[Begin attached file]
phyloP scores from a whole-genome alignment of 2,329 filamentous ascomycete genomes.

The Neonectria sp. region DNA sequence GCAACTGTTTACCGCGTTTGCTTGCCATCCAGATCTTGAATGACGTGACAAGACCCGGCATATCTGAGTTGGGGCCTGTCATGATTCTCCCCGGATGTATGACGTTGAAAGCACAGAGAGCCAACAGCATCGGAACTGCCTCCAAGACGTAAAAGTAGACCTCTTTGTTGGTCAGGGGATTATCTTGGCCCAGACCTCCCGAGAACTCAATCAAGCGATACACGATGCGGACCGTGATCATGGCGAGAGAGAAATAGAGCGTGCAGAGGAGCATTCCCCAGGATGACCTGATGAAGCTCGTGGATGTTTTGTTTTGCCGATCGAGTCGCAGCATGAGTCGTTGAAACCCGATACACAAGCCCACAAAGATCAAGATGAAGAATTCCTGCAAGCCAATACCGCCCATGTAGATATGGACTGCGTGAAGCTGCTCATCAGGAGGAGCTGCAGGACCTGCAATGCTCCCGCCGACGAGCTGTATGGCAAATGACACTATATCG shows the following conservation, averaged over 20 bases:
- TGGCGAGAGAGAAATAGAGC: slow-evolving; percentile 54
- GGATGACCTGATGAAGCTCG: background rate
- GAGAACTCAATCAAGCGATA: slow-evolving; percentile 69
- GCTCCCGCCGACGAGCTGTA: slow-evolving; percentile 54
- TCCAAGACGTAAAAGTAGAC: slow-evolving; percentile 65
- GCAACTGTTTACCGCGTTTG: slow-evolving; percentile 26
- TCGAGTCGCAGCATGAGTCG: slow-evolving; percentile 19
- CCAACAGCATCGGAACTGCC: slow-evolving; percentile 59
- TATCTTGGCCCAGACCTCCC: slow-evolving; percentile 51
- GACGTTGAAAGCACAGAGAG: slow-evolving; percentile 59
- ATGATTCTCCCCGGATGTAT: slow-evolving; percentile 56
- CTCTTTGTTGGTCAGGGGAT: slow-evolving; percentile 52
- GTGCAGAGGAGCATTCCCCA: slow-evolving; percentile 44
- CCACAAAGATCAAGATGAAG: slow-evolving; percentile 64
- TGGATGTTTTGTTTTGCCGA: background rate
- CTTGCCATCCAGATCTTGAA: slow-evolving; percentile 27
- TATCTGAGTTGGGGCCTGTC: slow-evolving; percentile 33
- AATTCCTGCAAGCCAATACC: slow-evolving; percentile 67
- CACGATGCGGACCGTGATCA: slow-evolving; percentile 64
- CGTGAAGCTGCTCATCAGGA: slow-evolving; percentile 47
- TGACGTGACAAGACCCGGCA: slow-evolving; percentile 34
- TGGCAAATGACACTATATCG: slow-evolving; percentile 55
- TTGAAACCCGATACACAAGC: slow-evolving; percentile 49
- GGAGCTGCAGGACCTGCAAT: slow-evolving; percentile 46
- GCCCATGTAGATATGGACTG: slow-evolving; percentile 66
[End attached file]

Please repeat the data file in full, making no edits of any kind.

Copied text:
phyloP scores from a whole-genome alignment of 2,329 filamentous ascomycete genomes.

The Neonectria sp. region DNA sequence GCAACTGTTTACCGCGTTTGCTTGCCATCCAGATCTTGAATGACGTGACAAGACCCGGCATATCTGAGTTGGGGCCTGTCATGATTCTCCCCGGATGTATGACGTTGAAAGCACAGAGAGCCAACAGCATCGGAACTGCCTCCAAGACGTAAAAGTAGACCTCTTTGTTGGTCAGGGGATTATCTTGGCCCAGACCTCCCGAGAACTCAATCAAGCGATACACGATGCGGACCGTGATCATGGCGAGAGAGAAATAGAGCGTGCAGAGGAGCATTCCCCAGGATGACCTGATGAAGCTCGTGGATGTTTTGTTTTGCCGATCGAGTCGCAGCATGAGTCGTTGAAACCCGATACACAAGCCCACAAAGATCAAGATGAAGAATTCCTGCAAGCCAATACCGCCCATGTAGATATGGACTGCGTGAAGCTGCTCATCAGGAGGAGCTGCAGGACCTGCAATGCTCCCGCCGACGAGCTGTATGGCAAATGACACTATATCG shows the following conservation, averaged over 20 bases:
- TGGCGAGAGAGAAATAGAGC: slow-evolving; percentile 54
- GGATGACCTGATGAAGCTCG: background rate
- GAGAACTCAATCAAGCGATA: slow-evolving; percentile 69
- GCTCCCGCCGACGAGCTGTA: slow-evolving; percentile 54
- TCCAAGACGTAAAAGTAGAC: slow-evolving; percentile 65
- GCAACTGTTTACCGCGTTTG: slow-evolving; percentile 26
- TCGAGTCGCAGCATGAGTCG: slow-evolving; percentile 19
- CCAACAGCATCGGAACTGCC: slow-evolving; percentile 59
- TATCTTGGCCCAGACCTCCC: slow-evolving; percentile 51
- GACGTTGAAAGCACAGAGAG: slow-evolving; percentile 59
- ATGATTCTCCCCGGATGTAT: slow-evolving; percentile 56
- CTCTTTGTTGGTCAGGGGAT: slow-evolving; percentile 52
- GTGCAGAGGAGCATTCCCCA: slow-evolving; percentile 44
- CCACAAAGATCAAGATGAAG: slow-evolving; percentile 64
- TGGATGTTTTGTTTTGCCGA: background rate
- CTTGCCATCCAGATCTTGAA: slow-evolving; percentile 27
- TATCTGAGTTGGGGCCTGTC: slow-evolving; percentile 33
- AATTCCTGCAAGCCAATACC: slow-evolving; percentile 67
- CACGATGCGGACCGTGATCA: slow-evolving; percentile 64
- CGTGAAGCTGCTCATCAGGA: slow-evolving; percentile 47
- TGACGTGACAAGACCCGGCA: slow-evolving; percentile 34
- TGGCAAATGACACTATATCG: slow-evolving; percentile 55
- TTGAAACCCGATACACAAGC: slow-evolving; percentile 49
- GGAGCTGCAGGACCTGCAAT: slow-evolving; percentile 46
- GCCCATGTAGATATGGACTG: slow-evolving; percentile 66